About seven months after the presentation of the petitioner's application, on behalf of the State Government an application under Article 226 of the Constitution has been filed challenging the revisional direction of the Central Government made on 5th June, 1971 and asking for quashing thereof. The said writ application has been registered as O.J.C. No. 460 of 1977. The position, therefore, is, while petitioner of O.J.C. No. 1240 of 1976 wants implementation of the Central Government's direction, the State of Orissa who is petitioner in the connected matter, has asked for quashing of the revisional direction itself. Since both the cases involve common questions of fact and law at the instance of the counsel for parties both the applications were heard at a time and this common judgment shall cover both the cases.
2. We shall first deal with the writ application filed by the State (O.J.C. No. 460 of 1977). Serious objection has been raised by opposite party No. 2 to the maintainability of the writ application on the ground that the application has been made more than six years after the impugned order and as such a belated application should not be entertained. With a view to explaining away the delay, in para. 18 of the writ application it has been pleaded that the State Government pointed out to the Central Government by its letter No. 9182 dated 14-10-71 for reconsideration of the matter. The Central Government asked for the comments of opposite party No. 2 and the comments given by the latter were communicated to the State Government on 1-5-1972. The State Government furnished further comments on 16-2-73 but no further communication was received by the State Government. It has been further pleaded on behalf of the State that in these circumstances the order dated 5-6-1971 was not taken as the final order. In the same paragraph it was further pleaded that the communication sent by the Central Government to opposite party No. 2 was not known to the State as a copy thereof had not been received. On 18-12-76 notice in O.J.C. No. 1240 of 1976 filed by opposite party No. 2 was received by the State and therefrom the order of the Central Government was known.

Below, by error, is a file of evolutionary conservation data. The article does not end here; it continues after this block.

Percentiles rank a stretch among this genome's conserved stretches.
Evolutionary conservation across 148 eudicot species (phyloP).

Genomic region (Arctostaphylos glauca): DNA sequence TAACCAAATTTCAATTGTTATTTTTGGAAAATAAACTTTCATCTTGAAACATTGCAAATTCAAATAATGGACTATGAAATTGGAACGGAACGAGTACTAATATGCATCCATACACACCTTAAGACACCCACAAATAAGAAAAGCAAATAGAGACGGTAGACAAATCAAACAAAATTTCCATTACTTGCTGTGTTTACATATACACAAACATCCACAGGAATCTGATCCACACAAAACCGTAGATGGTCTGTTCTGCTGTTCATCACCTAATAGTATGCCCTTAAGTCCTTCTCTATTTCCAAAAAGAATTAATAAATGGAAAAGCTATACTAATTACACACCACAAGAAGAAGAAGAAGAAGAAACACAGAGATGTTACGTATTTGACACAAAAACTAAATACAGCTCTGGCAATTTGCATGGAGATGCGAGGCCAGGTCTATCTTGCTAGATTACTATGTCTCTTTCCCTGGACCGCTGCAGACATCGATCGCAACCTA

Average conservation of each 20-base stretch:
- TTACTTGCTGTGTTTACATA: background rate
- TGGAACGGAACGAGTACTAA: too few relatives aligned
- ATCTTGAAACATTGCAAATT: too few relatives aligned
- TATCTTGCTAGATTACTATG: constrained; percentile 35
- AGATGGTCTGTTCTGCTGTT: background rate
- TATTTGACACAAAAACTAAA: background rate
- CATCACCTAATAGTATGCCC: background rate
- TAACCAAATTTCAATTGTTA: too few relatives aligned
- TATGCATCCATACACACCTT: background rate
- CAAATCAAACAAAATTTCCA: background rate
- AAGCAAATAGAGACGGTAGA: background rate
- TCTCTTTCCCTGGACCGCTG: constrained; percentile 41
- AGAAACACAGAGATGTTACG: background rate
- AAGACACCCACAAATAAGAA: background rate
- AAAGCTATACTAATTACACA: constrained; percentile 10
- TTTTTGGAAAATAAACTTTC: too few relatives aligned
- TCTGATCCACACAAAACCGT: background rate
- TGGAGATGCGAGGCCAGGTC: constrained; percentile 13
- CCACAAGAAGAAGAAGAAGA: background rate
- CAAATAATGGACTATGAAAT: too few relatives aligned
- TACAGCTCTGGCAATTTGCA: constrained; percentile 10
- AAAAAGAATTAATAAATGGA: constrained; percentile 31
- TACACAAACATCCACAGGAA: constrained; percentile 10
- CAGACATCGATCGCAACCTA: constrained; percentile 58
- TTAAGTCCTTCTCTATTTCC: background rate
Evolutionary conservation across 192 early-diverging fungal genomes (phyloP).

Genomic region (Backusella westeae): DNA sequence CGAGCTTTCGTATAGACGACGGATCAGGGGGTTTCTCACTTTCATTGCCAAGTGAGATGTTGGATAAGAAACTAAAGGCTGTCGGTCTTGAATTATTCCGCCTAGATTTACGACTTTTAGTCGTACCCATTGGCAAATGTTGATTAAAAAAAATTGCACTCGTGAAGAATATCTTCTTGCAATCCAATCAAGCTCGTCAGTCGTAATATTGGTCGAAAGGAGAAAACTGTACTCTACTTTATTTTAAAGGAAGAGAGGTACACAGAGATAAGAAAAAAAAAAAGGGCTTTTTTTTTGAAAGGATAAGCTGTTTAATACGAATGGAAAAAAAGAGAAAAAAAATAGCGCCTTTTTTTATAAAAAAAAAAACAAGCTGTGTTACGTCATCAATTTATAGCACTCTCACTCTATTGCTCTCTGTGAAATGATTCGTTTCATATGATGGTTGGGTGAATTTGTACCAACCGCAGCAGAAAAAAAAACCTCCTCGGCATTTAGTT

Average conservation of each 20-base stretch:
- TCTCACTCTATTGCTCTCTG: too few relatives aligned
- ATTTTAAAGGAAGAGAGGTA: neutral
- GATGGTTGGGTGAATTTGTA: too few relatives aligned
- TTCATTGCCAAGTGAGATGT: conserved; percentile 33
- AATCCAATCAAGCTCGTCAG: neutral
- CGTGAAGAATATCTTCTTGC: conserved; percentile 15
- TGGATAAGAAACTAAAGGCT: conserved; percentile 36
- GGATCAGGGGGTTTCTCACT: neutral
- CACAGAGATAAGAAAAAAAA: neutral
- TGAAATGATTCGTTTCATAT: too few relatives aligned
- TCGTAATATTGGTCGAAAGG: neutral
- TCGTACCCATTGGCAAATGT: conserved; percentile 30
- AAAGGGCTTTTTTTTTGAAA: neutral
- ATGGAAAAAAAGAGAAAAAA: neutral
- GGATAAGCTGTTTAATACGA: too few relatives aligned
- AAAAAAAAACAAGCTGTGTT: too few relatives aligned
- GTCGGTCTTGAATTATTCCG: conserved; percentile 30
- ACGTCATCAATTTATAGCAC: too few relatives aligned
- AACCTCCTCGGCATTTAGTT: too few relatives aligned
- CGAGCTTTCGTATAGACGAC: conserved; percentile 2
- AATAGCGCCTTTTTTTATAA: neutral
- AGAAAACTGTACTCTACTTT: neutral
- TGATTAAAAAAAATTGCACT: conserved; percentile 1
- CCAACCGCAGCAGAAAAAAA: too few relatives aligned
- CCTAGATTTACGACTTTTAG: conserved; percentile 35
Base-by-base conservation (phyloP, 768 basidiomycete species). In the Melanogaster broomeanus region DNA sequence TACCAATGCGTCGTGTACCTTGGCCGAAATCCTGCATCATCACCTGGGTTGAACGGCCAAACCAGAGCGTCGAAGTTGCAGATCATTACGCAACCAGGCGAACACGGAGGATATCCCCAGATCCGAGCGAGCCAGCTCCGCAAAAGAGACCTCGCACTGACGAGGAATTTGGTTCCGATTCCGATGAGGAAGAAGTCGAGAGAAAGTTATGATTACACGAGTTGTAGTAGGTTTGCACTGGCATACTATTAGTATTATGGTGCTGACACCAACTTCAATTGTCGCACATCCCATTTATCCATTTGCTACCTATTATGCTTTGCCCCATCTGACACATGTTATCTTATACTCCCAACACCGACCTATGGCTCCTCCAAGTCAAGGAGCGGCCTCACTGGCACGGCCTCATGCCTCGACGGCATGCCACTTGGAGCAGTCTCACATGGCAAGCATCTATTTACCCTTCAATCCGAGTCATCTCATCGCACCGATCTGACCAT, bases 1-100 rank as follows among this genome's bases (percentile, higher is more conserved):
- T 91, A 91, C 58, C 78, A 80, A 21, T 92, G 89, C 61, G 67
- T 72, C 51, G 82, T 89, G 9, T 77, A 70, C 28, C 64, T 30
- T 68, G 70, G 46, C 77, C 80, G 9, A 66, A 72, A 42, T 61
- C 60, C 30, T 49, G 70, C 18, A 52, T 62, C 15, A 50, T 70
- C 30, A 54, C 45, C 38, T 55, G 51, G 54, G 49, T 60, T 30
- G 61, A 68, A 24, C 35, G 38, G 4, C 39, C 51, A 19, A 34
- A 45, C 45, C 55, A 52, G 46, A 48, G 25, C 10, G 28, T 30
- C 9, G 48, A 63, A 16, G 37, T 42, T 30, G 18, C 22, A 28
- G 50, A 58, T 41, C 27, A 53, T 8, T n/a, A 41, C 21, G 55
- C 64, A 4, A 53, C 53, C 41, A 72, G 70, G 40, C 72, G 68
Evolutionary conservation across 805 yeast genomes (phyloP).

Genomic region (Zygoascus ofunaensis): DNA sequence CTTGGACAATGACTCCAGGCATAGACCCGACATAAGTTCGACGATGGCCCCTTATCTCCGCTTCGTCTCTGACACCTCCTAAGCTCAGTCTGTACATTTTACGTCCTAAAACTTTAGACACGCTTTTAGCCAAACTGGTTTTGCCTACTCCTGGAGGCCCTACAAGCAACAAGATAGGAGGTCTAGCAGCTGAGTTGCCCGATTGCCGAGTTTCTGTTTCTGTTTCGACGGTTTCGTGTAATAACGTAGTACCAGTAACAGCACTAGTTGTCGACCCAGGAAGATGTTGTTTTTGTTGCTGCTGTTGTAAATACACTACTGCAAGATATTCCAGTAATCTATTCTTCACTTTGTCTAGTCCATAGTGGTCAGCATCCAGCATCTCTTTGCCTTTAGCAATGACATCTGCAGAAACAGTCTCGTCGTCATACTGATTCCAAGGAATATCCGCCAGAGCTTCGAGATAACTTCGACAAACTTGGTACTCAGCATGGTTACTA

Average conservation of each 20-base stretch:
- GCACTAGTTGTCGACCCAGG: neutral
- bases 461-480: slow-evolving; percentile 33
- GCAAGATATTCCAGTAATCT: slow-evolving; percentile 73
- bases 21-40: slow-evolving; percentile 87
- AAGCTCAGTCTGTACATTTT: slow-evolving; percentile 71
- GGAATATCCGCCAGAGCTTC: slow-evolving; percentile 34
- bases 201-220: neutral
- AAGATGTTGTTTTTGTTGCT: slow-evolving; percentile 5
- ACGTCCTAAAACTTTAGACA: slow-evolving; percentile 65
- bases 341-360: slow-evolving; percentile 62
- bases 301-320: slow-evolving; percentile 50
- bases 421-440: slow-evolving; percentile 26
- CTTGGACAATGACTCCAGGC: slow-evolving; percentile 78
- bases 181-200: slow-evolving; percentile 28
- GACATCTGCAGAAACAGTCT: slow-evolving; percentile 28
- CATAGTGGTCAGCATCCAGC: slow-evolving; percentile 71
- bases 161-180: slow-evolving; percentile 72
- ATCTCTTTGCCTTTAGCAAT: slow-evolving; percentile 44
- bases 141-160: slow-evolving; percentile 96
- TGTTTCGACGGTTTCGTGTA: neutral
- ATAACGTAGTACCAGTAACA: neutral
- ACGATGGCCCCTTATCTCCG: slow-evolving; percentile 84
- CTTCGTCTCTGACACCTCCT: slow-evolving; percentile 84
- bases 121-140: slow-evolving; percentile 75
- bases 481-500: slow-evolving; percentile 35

The Central Government has filed a counter-affidavit. With reference to paragraph 18 of the writ application, in para. 14 of the counter-affidavit it has been pleaded :--